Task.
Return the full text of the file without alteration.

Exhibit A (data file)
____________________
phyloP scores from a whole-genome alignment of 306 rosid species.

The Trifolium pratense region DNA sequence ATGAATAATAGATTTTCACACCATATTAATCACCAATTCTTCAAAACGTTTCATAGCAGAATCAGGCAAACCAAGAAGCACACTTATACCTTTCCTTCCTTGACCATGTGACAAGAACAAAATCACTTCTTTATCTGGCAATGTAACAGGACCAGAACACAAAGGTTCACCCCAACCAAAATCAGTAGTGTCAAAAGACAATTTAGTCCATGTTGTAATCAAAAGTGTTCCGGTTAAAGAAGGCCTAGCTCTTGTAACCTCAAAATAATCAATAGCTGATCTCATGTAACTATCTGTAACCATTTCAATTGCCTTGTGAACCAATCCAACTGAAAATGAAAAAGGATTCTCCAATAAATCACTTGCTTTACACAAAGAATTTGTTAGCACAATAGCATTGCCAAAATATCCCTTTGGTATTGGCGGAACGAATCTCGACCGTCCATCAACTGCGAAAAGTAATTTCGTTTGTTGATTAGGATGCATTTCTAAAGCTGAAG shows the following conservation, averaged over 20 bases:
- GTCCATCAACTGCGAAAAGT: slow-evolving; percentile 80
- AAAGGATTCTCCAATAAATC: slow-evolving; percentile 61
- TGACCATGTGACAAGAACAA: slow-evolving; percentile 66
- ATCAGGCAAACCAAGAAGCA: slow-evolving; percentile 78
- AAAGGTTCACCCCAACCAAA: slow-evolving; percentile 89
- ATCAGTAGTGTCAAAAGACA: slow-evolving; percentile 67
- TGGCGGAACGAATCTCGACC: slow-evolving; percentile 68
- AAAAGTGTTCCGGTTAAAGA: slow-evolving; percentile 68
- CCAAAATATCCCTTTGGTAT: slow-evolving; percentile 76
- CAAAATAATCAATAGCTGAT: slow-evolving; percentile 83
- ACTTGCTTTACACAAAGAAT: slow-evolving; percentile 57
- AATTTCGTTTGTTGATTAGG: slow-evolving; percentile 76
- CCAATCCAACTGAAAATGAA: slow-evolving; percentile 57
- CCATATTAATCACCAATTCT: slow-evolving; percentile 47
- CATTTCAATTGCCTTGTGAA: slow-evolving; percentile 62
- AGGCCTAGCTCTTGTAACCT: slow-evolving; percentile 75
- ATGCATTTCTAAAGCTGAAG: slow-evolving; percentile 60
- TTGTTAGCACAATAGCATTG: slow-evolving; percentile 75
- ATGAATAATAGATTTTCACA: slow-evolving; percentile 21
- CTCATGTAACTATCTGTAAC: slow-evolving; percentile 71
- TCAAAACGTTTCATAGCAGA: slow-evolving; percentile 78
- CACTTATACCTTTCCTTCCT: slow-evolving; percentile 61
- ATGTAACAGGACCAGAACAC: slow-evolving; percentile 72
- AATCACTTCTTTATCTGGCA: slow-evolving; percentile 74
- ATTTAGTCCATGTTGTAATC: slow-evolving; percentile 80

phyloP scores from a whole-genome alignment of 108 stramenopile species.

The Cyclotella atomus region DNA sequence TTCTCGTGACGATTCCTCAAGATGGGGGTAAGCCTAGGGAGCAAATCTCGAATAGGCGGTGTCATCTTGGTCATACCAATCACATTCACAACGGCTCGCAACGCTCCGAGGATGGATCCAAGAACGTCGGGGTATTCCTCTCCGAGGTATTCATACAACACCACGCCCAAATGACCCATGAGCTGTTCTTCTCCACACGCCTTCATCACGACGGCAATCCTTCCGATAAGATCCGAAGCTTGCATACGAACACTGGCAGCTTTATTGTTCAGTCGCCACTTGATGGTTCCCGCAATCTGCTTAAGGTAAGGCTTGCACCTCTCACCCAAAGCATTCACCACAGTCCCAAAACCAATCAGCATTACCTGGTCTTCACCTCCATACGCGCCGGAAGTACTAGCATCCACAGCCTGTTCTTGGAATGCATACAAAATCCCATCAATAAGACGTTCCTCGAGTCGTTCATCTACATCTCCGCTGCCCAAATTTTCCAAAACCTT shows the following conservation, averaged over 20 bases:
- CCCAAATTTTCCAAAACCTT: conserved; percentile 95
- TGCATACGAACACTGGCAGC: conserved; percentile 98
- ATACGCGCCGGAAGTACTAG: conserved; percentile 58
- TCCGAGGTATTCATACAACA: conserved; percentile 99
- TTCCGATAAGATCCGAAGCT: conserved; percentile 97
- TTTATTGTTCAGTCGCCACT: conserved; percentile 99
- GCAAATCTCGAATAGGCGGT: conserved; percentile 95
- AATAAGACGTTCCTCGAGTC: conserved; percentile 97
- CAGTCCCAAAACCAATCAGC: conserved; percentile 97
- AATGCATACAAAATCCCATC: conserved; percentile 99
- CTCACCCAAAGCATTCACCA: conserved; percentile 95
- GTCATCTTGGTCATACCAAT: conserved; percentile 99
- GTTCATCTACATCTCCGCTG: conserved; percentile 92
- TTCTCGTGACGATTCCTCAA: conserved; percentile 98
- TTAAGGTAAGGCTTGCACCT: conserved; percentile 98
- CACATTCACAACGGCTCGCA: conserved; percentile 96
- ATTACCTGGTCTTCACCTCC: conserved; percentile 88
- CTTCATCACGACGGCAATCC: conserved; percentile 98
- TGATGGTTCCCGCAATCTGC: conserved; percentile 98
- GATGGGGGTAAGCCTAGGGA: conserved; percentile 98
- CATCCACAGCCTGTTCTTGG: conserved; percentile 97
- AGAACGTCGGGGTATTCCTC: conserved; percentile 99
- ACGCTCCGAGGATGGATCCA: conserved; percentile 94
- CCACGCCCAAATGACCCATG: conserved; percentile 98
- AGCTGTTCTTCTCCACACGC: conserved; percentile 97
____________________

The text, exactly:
phyloP scores from a whole-genome alignment of 306 rosid species.

The Trifolium pratense region DNA sequence ATGAATAATAGATTTTCACACCATATTAATCACCAATTCTTCAAAACGTTTCATAGCAGAATCAGGCAAACCAAGAAGCACACTTATACCTTTCCTTCCTTGACCATGTGACAAGAACAAAATCACTTCTTTATCTGGCAATGTAACAGGACCAGAACACAAAGGTTCACCCCAACCAAAATCAGTAGTGTCAAAAGACAATTTAGTCCATGTTGTAATCAAAAGTGTTCCGGTTAAAGAAGGCCTAGCTCTTGTAACCTCAAAATAATCAATAGCTGATCTCATGTAACTATCTGTAACCATTTCAATTGCCTTGTGAACCAATCCAACTGAAAATGAAAAAGGATTCTCCAATAAATCACTTGCTTTACACAAAGAATTTGTTAGCACAATAGCATTGCCAAAATATCCCTTTGGTATTGGCGGAACGAATCTCGACCGTCCATCAACTGCGAAAAGTAATTTCGTTTGTTGATTAGGATGCATTTCTAAAGCTGAAG shows the following conservation, averaged over 20 bases:
- GTCCATCAACTGCGAAAAGT: slow-evolving; percentile 80
- AAAGGATTCTCCAATAAATC: slow-evolving; percentile 61
- TGACCATGTGACAAGAACAA: slow-evolving; percentile 66
- ATCAGGCAAACCAAGAAGCA: slow-evolving; percentile 78
- AAAGGTTCACCCCAACCAAA: slow-evolving; percentile 89
- ATCAGTAGTGTCAAAAGACA: slow-evolving; percentile 67
- TGGCGGAACGAATCTCGACC: slow-evolving; percentile 68
- AAAAGTGTTCCGGTTAAAGA: slow-evolving; percentile 68
- CCAAAATATCCCTTTGGTAT: slow-evolving; percentile 76
- CAAAATAATCAATAGCTGAT: slow-evolving; percentile 83
- ACTTGCTTTACACAAAGAAT: slow-evolving; percentile 57
- AATTTCGTTTGTTGATTAGG: slow-evolving; percentile 76
- CCAATCCAACTGAAAATGAA: slow-evolving; percentile 57
- CCATATTAATCACCAATTCT: slow-evolving; percentile 47
- CATTTCAATTGCCTTGTGAA: slow-evolving; percentile 62
- AGGCCTAGCTCTTGTAACCT: slow-evolving; percentile 75
- ATGCATTTCTAAAGCTGAAG: slow-evolving; percentile 60
- TTGTTAGCACAATAGCATTG: slow-evolving; percentile 75
- ATGAATAATAGATTTTCACA: slow-evolving; percentile 21
- CTCATGTAACTATCTGTAAC: slow-evolving; percentile 71
- TCAAAACGTTTCATAGCAGA: slow-evolving; percentile 78
- CACTTATACCTTTCCTTCCT: slow-evolving; percentile 61
- ATGTAACAGGACCAGAACAC: slow-evolving; percentile 72
- AATCACTTCTTTATCTGGCA: slow-evolving; percentile 74
- ATTTAGTCCATGTTGTAATC: slow-evolving; percentile 80

phyloP scores from a whole-genome alignment of 108 stramenopile species.

The Cyclotella atomus region DNA sequence TTCTCGTGACGATTCCTCAAGATGGGGGTAAGCCTAGGGAGCAAATCTCGAATAGGCGGTGTCATCTTGGTCATACCAATCACATTCACAACGGCTCGCAACGCTCCGAGGATGGATCCAAGAACGTCGGGGTATTCCTCTCCGAGGTATTCATACAACACCACGCCCAAATGACCCATGAGCTGTTCTTCTCCACACGCCTTCATCACGACGGCAATCCTTCCGATAAGATCCGAAGCTTGCATACGAACACTGGCAGCTTTATTGTTCAGTCGCCACTTGATGGTTCCCGCAATCTGCTTAAGGTAAGGCTTGCACCTCTCACCCAAAGCATTCACCACAGTCCCAAAACCAATCAGCATTACCTGGTCTTCACCTCCATACGCGCCGGAAGTACTAGCATCCACAGCCTGTTCTTGGAATGCATACAAAATCCCATCAATAAGACGTTCCTCGAGTCGTTCATCTACATCTCCGCTGCCCAAATTTTCCAAAACCTT shows the following conservation, averaged over 20 bases:
- CCCAAATTTTCCAAAACCTT: conserved; percentile 95
- TGCATACGAACACTGGCAGC: conserved; percentile 98
- ATACGCGCCGGAAGTACTAG: conserved; percentile 58
- TCCGAGGTATTCATACAACA: conserved; percentile 99
- TTCCGATAAGATCCGAAGCT: conserved; percentile 97
- TTTATTGTTCAGTCGCCACT: conserved; percentile 99
- GCAAATCTCGAATAGGCGGT: conserved; percentile 95
- AATAAGACGTTCCTCGAGTC: conserved; percentile 97
- CAGTCCCAAAACCAATCAGC: conserved; percentile 97
- AATGCATACAAAATCCCATC: conserved; percentile 99
- CTCACCCAAAGCATTCACCA: conserved; percentile 95
- GTCATCTTGGTCATACCAAT: conserved; percentile 99
- GTTCATCTACATCTCCGCTG: conserved; percentile 92
- TTCTCGTGACGATTCCTCAA: conserved; percentile 98
- TTAAGGTAAGGCTTGCACCT: conserved; percentile 98
- CACATTCACAACGGCTCGCA: conserved; percentile 96
- ATTACCTGGTCTTCACCTCC: conserved; percentile 88
- CTTCATCACGACGGCAATCC: conserved; percentile 98
- TGATGGTTCCCGCAATCTGC: conserved; percentile 98
- GATGGGGGTAAGCCTAGGGA: conserved; percentile 98
- CATCCACAGCCTGTTCTTGG: conserved; percentile 97
- AGAACGTCGGGGTATTCCTC: conserved; percentile 99
- ACGCTCCGAGGATGGATCCA: conserved; percentile 94
- CCACGCCCAAATGACCCATG: conserved; percentile 98
- AGCTGTTCTTCTCCACACGC: conserved; percentile 97